Main definitions of forearm in English

: forearm1forearm2

forearm1

noun

  • The part of a person's arm extending from the elbow to the wrist or the fingertips.

    • ‘They flex your elbow and rotate your forearm, so your palms can face up or down.’
    • ‘On her left arm was a gold band that went around her wrist and over her forearm.’
    • ‘A bruise stretching from below her wrist bone almost to her forearm caught his eye.’
    • ‘Then she lists exercises for the shoulders, upper arms, forearms, wrists and fingers.’
    • ‘Abrasions and contusions can be found on the back of the hands, wrists, forearms, and upper arms.’
    • ‘Common sites are wrists, forearms, ankles, abdomen, lower back, and in the mouth.’
    • ‘It was a metal brace, stuck firmly to his arm from the wrist to half his forearm.’
    • ‘An even smaller girl who is seated nearer the front is the next to extend her forearm eagerly.’
    • ‘Boils occur most often on the face, head, neck, forearms and wrists in that order.’
    • ‘Strong fingers, wrists and forearms will aid in this simple, yet necessary task.’
    • ‘Your elbow should have a slightly wider angle, with your forearms and fingertips facing the side wall of the pool.’
    • ‘Maintain a slight bend in your elbows and keep your wrists aligned with your forearms.’
    • ‘Without a word, he pushed my sleeves up to my elbow, until my forearm was exposed.’
    • ‘On one arm, a pair of black metal claws jutted out from the forearm, extending far past the hand.’
    • ‘The most common areas are the inner wrists, the forearms and the ankles.’
    • ‘I lay still, watching him approach, reach out an arm and touch my right forearm with a single finger.’
    • ‘She is lying in her bed with her arms extended upwards, bent at the elbow so her forearms rest on the top of her head.’
    • ‘He slammed down a chair across from me and sat on the edge, his elbows and forearms on his legs and his hands steepled together.’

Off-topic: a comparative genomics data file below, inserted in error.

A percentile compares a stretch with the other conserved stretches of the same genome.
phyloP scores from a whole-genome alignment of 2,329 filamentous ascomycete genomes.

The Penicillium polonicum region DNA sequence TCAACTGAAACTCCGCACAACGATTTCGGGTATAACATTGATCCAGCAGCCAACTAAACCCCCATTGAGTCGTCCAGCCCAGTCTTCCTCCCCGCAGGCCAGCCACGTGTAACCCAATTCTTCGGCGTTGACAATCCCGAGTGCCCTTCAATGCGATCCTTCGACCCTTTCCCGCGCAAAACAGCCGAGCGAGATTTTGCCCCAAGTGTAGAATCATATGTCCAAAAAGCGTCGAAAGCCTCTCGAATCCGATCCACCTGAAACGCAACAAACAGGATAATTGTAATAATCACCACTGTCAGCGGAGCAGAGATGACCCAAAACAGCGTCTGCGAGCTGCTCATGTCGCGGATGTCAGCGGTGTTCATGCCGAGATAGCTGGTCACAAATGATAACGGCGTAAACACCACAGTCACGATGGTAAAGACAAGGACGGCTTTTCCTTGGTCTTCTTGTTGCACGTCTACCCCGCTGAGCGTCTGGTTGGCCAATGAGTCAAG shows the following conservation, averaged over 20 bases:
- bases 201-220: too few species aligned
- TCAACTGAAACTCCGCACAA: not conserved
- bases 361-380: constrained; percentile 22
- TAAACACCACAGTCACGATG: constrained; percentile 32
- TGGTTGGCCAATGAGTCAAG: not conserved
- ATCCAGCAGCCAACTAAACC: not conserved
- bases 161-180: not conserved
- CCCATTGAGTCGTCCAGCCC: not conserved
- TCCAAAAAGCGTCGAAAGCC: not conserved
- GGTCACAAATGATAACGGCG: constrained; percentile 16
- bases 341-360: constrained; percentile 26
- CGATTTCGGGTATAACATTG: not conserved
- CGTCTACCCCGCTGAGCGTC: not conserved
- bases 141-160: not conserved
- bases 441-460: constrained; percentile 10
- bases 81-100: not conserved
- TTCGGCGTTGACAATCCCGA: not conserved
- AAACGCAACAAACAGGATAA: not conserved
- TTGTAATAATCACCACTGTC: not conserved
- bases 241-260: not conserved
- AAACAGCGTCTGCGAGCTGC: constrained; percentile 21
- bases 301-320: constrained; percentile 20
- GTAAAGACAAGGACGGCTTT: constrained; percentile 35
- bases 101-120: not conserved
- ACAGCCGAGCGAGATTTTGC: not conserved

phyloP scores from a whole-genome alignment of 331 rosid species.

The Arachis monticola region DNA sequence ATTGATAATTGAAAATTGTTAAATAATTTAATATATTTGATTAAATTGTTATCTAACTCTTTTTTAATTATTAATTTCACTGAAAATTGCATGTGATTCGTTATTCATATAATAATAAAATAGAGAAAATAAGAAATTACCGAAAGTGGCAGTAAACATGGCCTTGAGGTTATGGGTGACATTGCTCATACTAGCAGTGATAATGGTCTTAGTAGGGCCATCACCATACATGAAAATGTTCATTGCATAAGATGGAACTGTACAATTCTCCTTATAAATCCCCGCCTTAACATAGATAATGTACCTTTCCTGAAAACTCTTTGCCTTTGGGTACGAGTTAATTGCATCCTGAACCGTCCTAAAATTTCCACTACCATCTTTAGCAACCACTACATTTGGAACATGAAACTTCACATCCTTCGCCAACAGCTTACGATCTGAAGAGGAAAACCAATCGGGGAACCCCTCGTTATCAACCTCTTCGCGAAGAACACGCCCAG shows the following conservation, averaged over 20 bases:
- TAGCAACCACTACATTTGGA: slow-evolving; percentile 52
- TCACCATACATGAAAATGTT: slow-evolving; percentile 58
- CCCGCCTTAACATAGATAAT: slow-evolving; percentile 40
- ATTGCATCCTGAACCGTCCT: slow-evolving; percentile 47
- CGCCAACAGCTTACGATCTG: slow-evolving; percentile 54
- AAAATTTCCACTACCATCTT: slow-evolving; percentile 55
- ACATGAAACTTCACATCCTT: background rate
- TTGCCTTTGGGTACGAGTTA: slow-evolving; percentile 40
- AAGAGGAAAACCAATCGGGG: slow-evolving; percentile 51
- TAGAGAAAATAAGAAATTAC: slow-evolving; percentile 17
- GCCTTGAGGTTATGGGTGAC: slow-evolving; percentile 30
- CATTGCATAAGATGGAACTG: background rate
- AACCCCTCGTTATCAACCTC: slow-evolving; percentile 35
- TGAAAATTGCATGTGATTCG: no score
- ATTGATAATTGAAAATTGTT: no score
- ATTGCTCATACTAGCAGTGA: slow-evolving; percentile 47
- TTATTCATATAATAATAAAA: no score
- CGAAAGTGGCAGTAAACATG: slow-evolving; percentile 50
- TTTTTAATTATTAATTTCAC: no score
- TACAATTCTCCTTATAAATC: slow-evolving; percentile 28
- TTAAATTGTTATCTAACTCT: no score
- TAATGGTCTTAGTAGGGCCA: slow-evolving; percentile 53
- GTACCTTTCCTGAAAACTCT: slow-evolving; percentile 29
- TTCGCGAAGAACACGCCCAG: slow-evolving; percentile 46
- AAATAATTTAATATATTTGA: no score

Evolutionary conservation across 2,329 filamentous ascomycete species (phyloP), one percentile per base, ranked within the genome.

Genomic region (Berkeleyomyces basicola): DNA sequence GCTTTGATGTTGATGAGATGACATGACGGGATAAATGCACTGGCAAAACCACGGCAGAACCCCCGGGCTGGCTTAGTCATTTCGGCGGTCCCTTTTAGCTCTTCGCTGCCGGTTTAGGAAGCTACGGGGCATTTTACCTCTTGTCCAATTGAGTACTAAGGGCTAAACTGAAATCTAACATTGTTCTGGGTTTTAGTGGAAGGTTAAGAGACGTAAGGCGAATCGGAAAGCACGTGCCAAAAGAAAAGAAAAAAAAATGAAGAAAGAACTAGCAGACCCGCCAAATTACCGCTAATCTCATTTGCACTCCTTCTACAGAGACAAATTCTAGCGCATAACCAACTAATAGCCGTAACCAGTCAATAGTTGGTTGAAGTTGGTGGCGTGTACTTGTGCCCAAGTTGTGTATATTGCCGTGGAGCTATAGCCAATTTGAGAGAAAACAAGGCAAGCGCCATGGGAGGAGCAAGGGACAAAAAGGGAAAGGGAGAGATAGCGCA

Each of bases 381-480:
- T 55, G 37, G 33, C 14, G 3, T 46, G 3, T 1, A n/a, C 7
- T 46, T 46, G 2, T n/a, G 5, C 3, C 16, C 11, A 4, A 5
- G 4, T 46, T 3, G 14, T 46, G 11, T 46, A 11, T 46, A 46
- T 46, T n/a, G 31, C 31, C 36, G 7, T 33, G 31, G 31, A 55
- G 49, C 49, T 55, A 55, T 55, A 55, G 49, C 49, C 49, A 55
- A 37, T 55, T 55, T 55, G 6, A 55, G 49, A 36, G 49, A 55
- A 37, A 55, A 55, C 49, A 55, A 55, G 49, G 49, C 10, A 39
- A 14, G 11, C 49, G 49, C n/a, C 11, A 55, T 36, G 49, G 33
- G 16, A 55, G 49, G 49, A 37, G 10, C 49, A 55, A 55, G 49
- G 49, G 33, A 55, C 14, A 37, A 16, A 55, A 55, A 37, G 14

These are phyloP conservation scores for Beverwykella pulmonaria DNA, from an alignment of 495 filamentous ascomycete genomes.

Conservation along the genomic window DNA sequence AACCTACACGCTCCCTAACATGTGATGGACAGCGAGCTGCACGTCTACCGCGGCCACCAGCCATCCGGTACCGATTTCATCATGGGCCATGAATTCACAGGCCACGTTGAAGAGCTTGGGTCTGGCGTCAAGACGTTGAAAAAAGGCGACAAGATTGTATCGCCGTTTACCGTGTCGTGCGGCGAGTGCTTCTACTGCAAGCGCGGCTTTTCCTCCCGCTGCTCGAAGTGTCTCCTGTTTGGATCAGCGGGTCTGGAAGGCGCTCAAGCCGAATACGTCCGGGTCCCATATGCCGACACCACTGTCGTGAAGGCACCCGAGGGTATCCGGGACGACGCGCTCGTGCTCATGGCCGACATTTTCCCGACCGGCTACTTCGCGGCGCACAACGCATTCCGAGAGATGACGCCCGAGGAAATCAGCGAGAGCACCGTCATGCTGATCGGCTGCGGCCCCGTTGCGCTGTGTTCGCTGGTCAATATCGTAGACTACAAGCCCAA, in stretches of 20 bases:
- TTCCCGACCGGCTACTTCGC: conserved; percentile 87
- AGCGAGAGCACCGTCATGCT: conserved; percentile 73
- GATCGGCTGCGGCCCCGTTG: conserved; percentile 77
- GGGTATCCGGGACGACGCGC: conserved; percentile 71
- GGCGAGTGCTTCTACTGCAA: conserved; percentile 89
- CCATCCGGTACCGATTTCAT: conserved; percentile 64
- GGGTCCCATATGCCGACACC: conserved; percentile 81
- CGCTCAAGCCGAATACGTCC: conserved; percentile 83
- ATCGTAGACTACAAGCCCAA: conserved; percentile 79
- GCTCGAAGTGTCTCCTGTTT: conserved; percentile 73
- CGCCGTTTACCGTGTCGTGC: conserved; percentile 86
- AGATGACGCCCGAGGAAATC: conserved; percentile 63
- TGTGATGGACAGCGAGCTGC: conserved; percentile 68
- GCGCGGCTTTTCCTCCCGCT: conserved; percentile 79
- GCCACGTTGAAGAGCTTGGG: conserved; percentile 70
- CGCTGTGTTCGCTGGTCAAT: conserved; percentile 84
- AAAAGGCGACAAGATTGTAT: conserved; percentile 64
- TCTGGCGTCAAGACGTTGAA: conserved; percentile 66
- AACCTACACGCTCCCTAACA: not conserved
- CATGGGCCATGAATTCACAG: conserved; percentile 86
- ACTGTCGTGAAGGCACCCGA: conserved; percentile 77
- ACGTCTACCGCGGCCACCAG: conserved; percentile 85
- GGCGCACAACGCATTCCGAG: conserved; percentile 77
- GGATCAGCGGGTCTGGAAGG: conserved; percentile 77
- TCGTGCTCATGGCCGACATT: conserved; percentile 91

• ‘There was a large scrape from the middle of his forearm to his elbow, bits of dirt with the blood.’
    • ‘A section of skin from his thigh was then grafted on to his forearm to reduce visible scarring.’

Pronunciation

forearm

/ˈfɔːrɑːm/

Main definitions of forearm in English

: forearm1forearm2

forearm2

verb

[WITH OBJECT]
  • Prepare (someone) in advance for danger, attack, or another undesirable future event.

    ‘within ourselves, we are forearmed against unpleasant possibilities’
    • ‘Thus forearmed, I take my favourite dining companion to the recently opened Glasgow site in the financial district near Central Station.’
    • ‘If somebody could have drawn the other side's attention to Lockley yesterday, they could have been forearmed with it.’
    • ‘I think it's a good thing because if you know you're forewarned, you're forearmed.’
    • ‘Thick skinned, I have bought several items but now after being burnt so many times, I quit, and hope this helps others by forewarning and forearming them with factual information.’
    • ‘The media, forearmed, were there in force and applauded.’
    • ‘Parents need to address this - realise that for a child, forewarned is forearmed.’
    • ‘That is a disadvantage I am powerless to overcome, unless it be by forewarning and forearming those readers who zealously seek the truth.’
    • ‘The amateur, on the other hand, was not forearmed to the same extent.’
    • ‘Being forearmed with this knowledge, is it so outlandish to conclude that a more advanced civilization from another celestial island has come to this one in the past as we plan to do in the future?’
    • ‘He makes confident strides towards the centre of this fascinating maelstrom, forearmed with in-depth knowledge of India's many contradictions and charms.’
    • ‘He plans well, because planning is anticipating and therefore part of his pleasure, and also because his professional training has put him in the habit of forearming by means of foresight.’
    • ‘As if looking out from a watch-tower you give warning to them all, averting dangers and forearming against all the downfalls treacherously plotted by the enemy.’
    • ‘The next time I visited her, forearmed with the knowledge that she'd not opened a window since 1976, and it was like a cross between the Bahamas and an unwashed sauna in her flat, I wore shorts.’
    • ‘Under the guise of informing and forearming an unsuspecting public, such ‘rogue literature’ was a popular genre in Shakespeare's day.’
    • ‘However, once he had claimed victory over Milan, he did not keep his word and forearming himself against retaliation by the Swiss, he occupied the fortress in Bellinzona with 1000 troops.’
    • ‘Every boating publication should forewarn their readers so that they, too, may be forearmed.’
    • ‘By keeping abreast of all cutting-edge innovations, we are forearmed to react quickly to our client's changing demands.’
    • ‘You'll have to be a bit more assertive - and forearmed.’
    • ‘I was fortunate enough to meet him only in the last years of his life, forearmed about his loathing of personal inquiry.’
    • ‘Families/welfare officers would be forearming the men if as a point of duty of care, they ensured all staff were aware of the issue and perhaps also ensured that they were on their local council housing lists.’
    prudent, prescient, foresighted, discerning, judicious, shrewd, percipient, provident, forearmed, politic, canny
    View synonyms

Pronunciation

forearm

/fɔːrˈɑːm/